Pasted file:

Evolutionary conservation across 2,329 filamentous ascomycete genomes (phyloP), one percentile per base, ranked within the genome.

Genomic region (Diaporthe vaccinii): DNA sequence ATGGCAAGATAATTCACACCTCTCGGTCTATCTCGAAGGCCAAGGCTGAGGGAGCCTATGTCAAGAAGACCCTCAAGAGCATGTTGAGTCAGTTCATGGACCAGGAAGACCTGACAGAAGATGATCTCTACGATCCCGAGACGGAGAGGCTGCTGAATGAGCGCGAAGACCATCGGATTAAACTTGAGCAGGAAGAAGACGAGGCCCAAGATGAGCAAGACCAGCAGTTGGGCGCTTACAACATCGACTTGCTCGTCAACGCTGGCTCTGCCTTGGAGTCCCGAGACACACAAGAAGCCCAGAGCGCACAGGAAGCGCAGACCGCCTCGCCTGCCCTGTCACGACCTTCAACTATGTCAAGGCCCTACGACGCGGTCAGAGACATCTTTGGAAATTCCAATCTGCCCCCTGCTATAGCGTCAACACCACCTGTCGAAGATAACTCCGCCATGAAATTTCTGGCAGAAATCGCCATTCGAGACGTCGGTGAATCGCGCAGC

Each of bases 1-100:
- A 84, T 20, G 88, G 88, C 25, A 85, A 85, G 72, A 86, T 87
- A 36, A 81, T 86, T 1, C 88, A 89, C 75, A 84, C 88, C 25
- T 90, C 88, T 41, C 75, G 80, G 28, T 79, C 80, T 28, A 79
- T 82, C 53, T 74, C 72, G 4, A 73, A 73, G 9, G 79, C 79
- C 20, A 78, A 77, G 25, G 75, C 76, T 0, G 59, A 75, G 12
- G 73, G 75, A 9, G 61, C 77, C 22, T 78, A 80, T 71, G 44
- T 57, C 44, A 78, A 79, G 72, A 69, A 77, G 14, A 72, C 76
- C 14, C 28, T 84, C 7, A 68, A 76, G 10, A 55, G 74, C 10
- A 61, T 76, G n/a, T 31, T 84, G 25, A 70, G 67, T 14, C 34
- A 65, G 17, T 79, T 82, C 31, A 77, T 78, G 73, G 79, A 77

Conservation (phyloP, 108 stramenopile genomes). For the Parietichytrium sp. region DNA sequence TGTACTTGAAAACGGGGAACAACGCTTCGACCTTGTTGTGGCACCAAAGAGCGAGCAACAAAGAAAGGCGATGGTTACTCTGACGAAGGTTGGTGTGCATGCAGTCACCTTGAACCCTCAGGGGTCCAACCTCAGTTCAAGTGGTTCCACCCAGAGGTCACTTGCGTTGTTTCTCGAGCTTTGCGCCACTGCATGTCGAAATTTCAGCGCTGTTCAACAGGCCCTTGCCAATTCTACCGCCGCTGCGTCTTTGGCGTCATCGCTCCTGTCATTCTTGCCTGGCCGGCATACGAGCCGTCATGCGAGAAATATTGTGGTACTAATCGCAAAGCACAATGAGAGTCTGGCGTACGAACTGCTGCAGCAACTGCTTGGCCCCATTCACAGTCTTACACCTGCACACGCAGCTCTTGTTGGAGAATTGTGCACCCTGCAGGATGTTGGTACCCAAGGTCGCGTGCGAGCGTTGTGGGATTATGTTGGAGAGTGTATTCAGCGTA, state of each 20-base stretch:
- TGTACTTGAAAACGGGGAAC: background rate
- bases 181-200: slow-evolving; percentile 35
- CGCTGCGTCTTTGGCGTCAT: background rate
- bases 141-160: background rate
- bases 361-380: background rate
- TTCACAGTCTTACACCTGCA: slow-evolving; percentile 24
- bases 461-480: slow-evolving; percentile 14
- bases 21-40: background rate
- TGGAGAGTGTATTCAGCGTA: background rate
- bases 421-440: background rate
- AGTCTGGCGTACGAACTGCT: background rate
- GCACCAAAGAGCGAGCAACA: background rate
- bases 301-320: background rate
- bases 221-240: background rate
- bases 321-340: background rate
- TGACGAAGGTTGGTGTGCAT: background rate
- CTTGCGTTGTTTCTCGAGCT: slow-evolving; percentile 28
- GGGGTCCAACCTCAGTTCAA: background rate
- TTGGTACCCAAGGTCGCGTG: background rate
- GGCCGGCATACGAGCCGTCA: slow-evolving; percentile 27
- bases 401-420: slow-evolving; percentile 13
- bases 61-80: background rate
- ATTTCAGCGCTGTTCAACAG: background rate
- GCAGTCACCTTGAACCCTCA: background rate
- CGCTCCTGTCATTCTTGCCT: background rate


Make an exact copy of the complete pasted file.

Evolutionary conservation across 2,329 filamentous ascomycete genomes (phyloP), one percentile per base, ranked within the genome.

Genomic region (Diaporthe vaccinii): DNA sequence ATGGCAAGATAATTCACACCTCTCGGTCTATCTCGAAGGCCAAGGCTGAGGGAGCCTATGTCAAGAAGACCCTCAAGAGCATGTTGAGTCAGTTCATGGACCAGGAAGACCTGACAGAAGATGATCTCTACGATCCCGAGACGGAGAGGCTGCTGAATGAGCGCGAAGACCATCGGATTAAACTTGAGCAGGAAGAAGACGAGGCCCAAGATGAGCAAGACCAGCAGTTGGGCGCTTACAACATCGACTTGCTCGTCAACGCTGGCTCTGCCTTGGAGTCCCGAGACACACAAGAAGCCCAGAGCGCACAGGAAGCGCAGACCGCCTCGCCTGCCCTGTCACGACCTTCAACTATGTCAAGGCCCTACGACGCGGTCAGAGACATCTTTGGAAATTCCAATCTGCCCCCTGCTATAGCGTCAACACCACCTGTCGAAGATAACTCCGCCATGAAATTTCTGGCAGAAATCGCCATTCGAGACGTCGGTGAATCGCGCAGC

Each of bases 1-100:
- A 84, T 20, G 88, G 88, C 25, A 85, A 85, G 72, A 86, T 87
- A 36, A 81, T 86, T 1, C 88, A 89, C 75, A 84, C 88, C 25
- T 90, C 88, T 41, C 75, G 80, G 28, T 79, C 80, T 28, A 79
- T 82, C 53, T 74, C 72, G 4, A 73, A 73, G 9, G 79, C 79
- C 20, A 78, A 77, G 25, G 75, C 76, T 0, G 59, A 75, G 12
- G 73, G 75, A 9, G 61, C 77, C 22, T 78, A 80, T 71, G 44
- T 57, C 44, A 78, A 79, G 72, A 69, A 77, G 14, A 72, C 76
- C 14, C 28, T 84, C 7, A 68, A 76, G 10, A 55, G 74, C 10
- A 61, T 76, G n/a, T 31, T 84, G 25, A 70, G 67, T 14, C 34
- A 65, G 17, T 79, T 82, C 31, A 77, T 78, G 73, G 79, A 77

Conservation (phyloP, 108 stramenopile genomes). For the Parietichytrium sp. region DNA sequence TGTACTTGAAAACGGGGAACAACGCTTCGACCTTGTTGTGGCACCAAAGAGCGAGCAACAAAGAAAGGCGATGGTTACTCTGACGAAGGTTGGTGTGCATGCAGTCACCTTGAACCCTCAGGGGTCCAACCTCAGTTCAAGTGGTTCCACCCAGAGGTCACTTGCGTTGTTTCTCGAGCTTTGCGCCACTGCATGTCGAAATTTCAGCGCTGTTCAACAGGCCCTTGCCAATTCTACCGCCGCTGCGTCTTTGGCGTCATCGCTCCTGTCATTCTTGCCTGGCCGGCATACGAGCCGTCATGCGAGAAATATTGTGGTACTAATCGCAAAGCACAATGAGAGTCTGGCGTACGAACTGCTGCAGCAACTGCTTGGCCCCATTCACAGTCTTACACCTGCACACGCAGCTCTTGTTGGAGAATTGTGCACCCTGCAGGATGTTGGTACCCAAGGTCGCGTGCGAGCGTTGTGGGATTATGTTGGAGAGTGTATTCAGCGTA, state of each 20-base stretch:
- TGTACTTGAAAACGGGGAAC: background rate
- bases 181-200: slow-evolving; percentile 35
- CGCTGCGTCTTTGGCGTCAT: background rate
- bases 141-160: background rate
- bases 361-380: background rate
- TTCACAGTCTTACACCTGCA: slow-evolving; percentile 24
- bases 461-480: slow-evolving; percentile 14
- bases 21-40: background rate
- TGGAGAGTGTATTCAGCGTA: background rate
- bases 421-440: background rate
- AGTCTGGCGTACGAACTGCT: background rate
- GCACCAAAGAGCGAGCAACA: background rate
- bases 301-320: background rate
- bases 221-240: background rate
- bases 321-340: background rate
- TGACGAAGGTTGGTGTGCAT: background rate
- CTTGCGTTGTTTCTCGAGCT: slow-evolving; percentile 28
- GGGGTCCAACCTCAGTTCAA: background rate
- TTGGTACCCAAGGTCGCGTG: background rate
- GGCCGGCATACGAGCCGTCA: slow-evolving; percentile 27
- bases 401-420: slow-evolving; percentile 13
- bases 61-80: background rate
- ATTTCAGCGCTGTTCAACAG: background rate
- GCAGTCACCTTGAACCCTCA: background rate
- CGCTCCTGTCATTCTTGCCT: background rate